Wednesday, June 15, 2011

Renewables, the IPCC and Greenpeace

People are getting excited about links between the IPCC and Greenpeace. See Climate Audit, Mark Lynas, Bishop Hill, and NoFrakkingConsensus.

I have no problem with stakeholders being in the IPCC, as long as they are a minority and as long as they are from all walks of life.

I do have a problem with the IPCC claiming that every author is a leading expert. That is just nonsense.

I do have a problem with this line: "Close to 80 percent of the world‘s energy supply could be met by renewables by mid-century if backed by the right enabling public policies". Lots of things could be achieved with the right enabling public policies, including genocide and nuclear war. The fact that something can be done, does not mean it will be done or should be done.

The coal-fired power plants that are being build today will still be generating electricity in 2050. 80% renewables by 2050 would require premature scrapping, that is capital destruction. The underlying study says it excludes scrapping, but then it got its vintages wrong.

That study also assumes rapid technological progress in renewables and none in fossil fuels. That is a silly assumption. It seems to use learning rates that originate from single regression models, and would thus suffer from omitted variable bias.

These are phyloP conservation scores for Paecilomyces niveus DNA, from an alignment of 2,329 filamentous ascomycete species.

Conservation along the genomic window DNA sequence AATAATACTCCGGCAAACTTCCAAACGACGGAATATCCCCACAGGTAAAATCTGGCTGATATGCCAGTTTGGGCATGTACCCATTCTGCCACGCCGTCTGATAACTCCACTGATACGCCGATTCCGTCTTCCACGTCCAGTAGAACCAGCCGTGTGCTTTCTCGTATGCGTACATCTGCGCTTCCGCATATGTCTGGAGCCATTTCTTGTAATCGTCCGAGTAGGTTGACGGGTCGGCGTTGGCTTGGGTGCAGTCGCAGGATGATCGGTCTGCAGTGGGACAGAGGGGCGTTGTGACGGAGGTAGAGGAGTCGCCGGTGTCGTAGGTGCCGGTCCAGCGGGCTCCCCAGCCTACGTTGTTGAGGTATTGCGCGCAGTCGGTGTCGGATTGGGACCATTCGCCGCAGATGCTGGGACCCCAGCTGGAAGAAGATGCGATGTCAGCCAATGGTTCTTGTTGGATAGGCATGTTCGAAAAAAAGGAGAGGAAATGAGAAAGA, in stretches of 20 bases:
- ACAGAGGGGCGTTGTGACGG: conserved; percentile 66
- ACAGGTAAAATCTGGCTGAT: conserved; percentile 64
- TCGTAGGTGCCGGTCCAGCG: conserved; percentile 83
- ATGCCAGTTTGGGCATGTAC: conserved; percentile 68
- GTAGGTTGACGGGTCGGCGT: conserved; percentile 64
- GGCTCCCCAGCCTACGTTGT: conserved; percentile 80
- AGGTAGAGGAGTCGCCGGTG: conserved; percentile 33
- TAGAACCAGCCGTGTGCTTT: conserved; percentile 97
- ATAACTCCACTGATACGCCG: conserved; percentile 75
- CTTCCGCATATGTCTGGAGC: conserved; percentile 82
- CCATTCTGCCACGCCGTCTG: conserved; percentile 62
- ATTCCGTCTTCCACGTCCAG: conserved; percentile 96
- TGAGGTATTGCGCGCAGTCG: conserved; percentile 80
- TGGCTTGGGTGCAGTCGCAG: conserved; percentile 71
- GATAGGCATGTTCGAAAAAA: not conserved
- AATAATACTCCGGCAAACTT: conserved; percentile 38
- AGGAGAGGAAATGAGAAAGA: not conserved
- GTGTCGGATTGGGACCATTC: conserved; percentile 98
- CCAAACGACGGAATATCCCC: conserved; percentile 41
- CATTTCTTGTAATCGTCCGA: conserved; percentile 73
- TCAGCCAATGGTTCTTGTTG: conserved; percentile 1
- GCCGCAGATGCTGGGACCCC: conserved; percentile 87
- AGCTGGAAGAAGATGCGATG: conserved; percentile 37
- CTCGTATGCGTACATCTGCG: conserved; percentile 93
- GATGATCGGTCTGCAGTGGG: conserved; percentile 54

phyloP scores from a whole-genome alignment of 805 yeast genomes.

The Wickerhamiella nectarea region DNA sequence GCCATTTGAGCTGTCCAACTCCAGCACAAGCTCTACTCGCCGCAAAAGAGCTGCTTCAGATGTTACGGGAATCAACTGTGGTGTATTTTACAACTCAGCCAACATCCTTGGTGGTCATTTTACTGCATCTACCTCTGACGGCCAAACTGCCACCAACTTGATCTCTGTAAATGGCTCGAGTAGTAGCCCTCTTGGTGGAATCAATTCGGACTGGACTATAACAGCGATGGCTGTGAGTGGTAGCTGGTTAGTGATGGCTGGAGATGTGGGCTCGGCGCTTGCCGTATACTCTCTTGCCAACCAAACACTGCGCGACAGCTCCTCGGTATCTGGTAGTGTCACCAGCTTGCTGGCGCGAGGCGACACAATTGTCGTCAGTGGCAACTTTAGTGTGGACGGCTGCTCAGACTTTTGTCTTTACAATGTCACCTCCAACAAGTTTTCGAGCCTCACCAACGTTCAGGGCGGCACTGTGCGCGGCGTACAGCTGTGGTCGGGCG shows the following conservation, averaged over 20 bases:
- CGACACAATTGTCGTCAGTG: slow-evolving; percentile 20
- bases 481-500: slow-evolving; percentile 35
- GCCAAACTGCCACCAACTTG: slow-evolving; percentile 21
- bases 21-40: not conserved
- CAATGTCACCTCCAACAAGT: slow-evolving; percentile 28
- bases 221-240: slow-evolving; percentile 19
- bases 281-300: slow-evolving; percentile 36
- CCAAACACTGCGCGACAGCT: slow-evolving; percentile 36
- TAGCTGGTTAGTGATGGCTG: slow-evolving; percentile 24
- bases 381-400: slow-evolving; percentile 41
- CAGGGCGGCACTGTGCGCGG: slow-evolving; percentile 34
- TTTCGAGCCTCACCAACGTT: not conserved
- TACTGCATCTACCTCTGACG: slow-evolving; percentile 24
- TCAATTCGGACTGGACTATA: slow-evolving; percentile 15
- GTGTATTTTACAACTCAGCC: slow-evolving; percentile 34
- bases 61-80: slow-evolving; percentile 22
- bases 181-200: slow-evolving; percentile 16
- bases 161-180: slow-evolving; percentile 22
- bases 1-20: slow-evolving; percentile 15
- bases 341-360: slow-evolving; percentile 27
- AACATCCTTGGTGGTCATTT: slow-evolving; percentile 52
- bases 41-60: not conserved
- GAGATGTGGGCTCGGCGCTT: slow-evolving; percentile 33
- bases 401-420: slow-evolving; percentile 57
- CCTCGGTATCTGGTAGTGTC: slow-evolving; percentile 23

The IPCC is supposed to reflect the full range of findings in the literature, but it is also meant to assess the literature. In my mind, that implies criticizing faulty studies in the report. Highlighting them in the first sentence of a press release is unwise.

1 comment:

  1. I glanced at the study, and indeed found some very disturbing assumptions:
    - That the total energy use in 2050 in the reference case will be growing with only 60%. Please, it will most probably be 200% or more (just read Climate fix)
    - That about 40% will be gained by energy efficiency compared to the reference case. That's silly, as if there were no gains in energy efficiency in the business as usual scenario.

    In addition, the press release mentions that 'monetizing environmental impacts of emissions in pricing' would stimulate markets. As a matter of fact, if you would really try to calculate the environmental costs (and benefits) of emissions, and adjust prices accordingly, it would result in no more than a few cents per liter. That's what I remember from an internal ECN study some years ago (never published). This minor price increase would have no behavioral effect at all...